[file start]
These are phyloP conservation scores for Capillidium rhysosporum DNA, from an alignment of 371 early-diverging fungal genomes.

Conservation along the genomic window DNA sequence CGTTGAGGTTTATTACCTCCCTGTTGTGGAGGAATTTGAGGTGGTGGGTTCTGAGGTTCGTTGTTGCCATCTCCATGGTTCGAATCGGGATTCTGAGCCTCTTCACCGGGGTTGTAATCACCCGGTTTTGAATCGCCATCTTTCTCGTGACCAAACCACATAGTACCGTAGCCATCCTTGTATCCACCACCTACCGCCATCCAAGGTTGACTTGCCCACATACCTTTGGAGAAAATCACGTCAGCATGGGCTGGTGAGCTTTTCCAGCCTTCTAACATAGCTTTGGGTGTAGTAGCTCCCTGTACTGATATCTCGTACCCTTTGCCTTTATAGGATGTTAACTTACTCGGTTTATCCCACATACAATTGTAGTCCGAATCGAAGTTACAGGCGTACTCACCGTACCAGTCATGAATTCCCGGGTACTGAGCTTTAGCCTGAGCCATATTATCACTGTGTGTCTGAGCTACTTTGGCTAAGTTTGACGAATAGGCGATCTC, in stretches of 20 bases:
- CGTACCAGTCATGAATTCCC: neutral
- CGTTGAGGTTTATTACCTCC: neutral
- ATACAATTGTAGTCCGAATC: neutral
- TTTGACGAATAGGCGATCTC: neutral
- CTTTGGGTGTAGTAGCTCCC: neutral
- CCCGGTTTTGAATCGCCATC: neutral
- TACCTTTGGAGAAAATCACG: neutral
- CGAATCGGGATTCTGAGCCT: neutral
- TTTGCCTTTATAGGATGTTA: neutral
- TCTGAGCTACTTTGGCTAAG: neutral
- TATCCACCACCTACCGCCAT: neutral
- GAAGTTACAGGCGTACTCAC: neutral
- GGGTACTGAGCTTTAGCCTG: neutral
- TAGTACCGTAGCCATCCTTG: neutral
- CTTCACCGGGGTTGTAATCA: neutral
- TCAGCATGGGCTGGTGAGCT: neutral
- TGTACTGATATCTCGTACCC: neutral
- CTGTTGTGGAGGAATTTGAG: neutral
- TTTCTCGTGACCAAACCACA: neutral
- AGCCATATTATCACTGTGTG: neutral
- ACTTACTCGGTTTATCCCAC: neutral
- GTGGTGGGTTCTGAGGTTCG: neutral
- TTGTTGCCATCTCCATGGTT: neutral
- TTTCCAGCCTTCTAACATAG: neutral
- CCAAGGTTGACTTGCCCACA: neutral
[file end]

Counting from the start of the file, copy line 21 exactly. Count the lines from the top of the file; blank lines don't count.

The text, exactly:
- TTTCTCGTGACCAAACCACA: neutral